Banyana Banyana Win Silver: What Next?

By | November 12th, 2012 | No Comments

Boosted by a home crowd of 20,000 fans, including President Teodoro Obiang Mbasogo, Equatorial Guinea crushed South Africa 4-0 in the final of the 8th African Women’s Championship in Malabo on Sunday.

Banyana Banyana — as the team is affectionately known — held out until the 43rd minute when the home team took the lead through Chinasa’s header from a corner kick. The goal seemed to take the wind out of Banyana’s sails. After the break the qualitative difference between the two sides became evident. Midway through the second half Banyana lost their concentration, giving up three goals in six minutes to the Nzalang Nacional (Nation’s light): Costa (66′), Anonman (70′) and Tiga (72′).

“Falling at the final hurdle is a major disappointment to all involved with Banyana Banyana,” said head coach Joseph Mkhonza at the post-match press conference. In a year that saw South Africa’s women’s team reach two major milestones, competing in the Olympics for the first time and finally beating powerhouse Nigeria, Mkhonza looked ahead and said that “Banyana Banyana should be able to qualify for international tournaments, such as the World Cup and the Olympics, in the future.”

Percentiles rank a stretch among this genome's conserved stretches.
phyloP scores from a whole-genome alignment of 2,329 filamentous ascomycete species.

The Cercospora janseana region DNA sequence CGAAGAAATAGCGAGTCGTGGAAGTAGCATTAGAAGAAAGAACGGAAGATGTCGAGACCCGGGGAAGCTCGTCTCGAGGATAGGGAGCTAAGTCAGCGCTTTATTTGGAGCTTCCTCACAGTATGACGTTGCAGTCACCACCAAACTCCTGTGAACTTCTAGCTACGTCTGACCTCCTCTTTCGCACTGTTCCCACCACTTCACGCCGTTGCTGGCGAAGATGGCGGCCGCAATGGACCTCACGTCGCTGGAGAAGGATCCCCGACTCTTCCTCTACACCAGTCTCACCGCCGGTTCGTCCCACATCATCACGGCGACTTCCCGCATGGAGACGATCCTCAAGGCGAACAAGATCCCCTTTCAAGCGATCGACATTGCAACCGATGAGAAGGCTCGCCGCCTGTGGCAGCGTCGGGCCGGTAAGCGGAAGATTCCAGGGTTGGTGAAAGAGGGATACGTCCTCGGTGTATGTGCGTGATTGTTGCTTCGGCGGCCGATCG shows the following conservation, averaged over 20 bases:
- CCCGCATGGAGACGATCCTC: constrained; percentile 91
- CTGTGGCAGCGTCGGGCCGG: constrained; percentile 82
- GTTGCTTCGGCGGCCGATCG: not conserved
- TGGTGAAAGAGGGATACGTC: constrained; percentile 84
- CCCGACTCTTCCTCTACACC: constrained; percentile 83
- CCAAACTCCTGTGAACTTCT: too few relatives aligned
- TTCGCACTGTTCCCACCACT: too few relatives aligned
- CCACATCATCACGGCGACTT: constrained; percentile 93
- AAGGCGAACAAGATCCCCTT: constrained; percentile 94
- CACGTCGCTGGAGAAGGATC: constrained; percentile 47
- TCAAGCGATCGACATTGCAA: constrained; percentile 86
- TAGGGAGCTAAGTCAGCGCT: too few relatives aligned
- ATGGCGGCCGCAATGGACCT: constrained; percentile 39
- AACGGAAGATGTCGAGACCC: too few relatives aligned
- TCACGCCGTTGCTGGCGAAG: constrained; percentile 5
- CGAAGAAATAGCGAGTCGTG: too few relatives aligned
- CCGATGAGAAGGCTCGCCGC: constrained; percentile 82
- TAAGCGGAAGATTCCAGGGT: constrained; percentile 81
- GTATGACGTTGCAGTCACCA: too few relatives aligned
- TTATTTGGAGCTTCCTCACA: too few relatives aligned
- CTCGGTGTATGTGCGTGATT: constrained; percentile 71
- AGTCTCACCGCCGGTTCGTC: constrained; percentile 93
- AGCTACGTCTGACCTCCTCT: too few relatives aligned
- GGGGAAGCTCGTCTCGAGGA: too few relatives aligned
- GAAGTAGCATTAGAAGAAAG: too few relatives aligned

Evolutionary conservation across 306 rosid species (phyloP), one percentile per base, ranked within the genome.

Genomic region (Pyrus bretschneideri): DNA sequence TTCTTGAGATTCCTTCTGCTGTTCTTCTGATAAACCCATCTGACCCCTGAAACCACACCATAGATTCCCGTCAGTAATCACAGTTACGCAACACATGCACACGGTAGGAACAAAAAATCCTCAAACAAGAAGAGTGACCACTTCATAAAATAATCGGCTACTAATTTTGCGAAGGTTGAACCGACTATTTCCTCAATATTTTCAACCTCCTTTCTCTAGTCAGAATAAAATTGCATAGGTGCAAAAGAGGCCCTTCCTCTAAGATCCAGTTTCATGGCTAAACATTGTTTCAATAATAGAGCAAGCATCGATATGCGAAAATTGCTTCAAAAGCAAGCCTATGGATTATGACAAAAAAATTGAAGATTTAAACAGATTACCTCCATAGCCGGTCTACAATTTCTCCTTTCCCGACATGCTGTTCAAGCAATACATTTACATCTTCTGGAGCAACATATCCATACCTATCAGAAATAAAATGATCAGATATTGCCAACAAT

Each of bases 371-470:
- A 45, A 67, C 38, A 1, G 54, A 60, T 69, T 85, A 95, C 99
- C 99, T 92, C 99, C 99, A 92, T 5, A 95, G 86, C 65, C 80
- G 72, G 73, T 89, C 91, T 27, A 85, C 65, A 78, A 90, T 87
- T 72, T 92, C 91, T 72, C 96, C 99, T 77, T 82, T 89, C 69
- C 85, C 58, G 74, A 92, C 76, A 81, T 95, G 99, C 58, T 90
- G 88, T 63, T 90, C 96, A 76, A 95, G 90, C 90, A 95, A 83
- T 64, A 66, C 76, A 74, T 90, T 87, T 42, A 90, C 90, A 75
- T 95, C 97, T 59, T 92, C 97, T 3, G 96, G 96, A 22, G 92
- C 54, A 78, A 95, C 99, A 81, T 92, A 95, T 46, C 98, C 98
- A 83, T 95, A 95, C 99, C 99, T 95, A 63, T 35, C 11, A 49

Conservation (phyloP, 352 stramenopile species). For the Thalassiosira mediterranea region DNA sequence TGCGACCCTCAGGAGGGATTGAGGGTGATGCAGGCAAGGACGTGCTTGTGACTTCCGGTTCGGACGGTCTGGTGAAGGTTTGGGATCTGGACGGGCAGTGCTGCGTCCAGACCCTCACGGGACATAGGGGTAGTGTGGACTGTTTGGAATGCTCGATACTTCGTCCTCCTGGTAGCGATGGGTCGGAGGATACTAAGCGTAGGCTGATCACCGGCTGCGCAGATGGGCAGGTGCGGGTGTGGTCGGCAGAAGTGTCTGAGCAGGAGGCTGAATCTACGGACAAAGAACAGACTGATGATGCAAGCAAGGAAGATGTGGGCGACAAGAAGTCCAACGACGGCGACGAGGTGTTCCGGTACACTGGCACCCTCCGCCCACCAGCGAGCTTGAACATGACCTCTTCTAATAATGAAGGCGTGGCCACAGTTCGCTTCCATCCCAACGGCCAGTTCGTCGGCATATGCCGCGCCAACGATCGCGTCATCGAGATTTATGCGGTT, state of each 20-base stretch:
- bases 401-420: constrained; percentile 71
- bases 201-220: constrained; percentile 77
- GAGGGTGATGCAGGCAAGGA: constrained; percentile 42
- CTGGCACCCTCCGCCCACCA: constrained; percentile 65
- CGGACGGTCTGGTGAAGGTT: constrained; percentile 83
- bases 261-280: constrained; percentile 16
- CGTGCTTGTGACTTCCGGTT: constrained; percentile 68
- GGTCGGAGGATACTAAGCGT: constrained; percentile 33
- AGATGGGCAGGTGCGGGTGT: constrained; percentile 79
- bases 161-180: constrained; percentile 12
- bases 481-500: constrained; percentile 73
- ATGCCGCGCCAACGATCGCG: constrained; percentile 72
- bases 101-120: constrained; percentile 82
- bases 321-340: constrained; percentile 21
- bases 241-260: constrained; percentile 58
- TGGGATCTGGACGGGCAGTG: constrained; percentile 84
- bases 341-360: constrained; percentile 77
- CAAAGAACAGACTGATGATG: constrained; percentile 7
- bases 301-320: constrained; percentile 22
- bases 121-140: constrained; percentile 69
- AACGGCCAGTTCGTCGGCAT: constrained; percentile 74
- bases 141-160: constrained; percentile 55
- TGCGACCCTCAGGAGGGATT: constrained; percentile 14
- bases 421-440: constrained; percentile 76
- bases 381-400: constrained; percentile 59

It is always tough to play a final against the host nation, but the big game in hostile territory did appear to get the best of the South Africans. The night before the match, for example, Banyana captain Amanda Dlamini (@Amanda_Dlamini9) shared her state of mind on Twitter. “I don’t know how I’m going to sleep tonight. If I’m going to sleep at all,” she wrote. Then a few hours before the match, defender Janine Van Wyk (@Janinevanwyk5), whose marvelous goal beat Nigeria in Wednesday’s semifinal, tweeted: “Very IMPORTANT game today. I’m so nervous its [sic] insane but I know we will do well.” Perhaps adding to the pressure of the moment, the office of the Presidency (@PresidencyZA) followed by tweeting its support: “President Zuma wishes Banyana well.”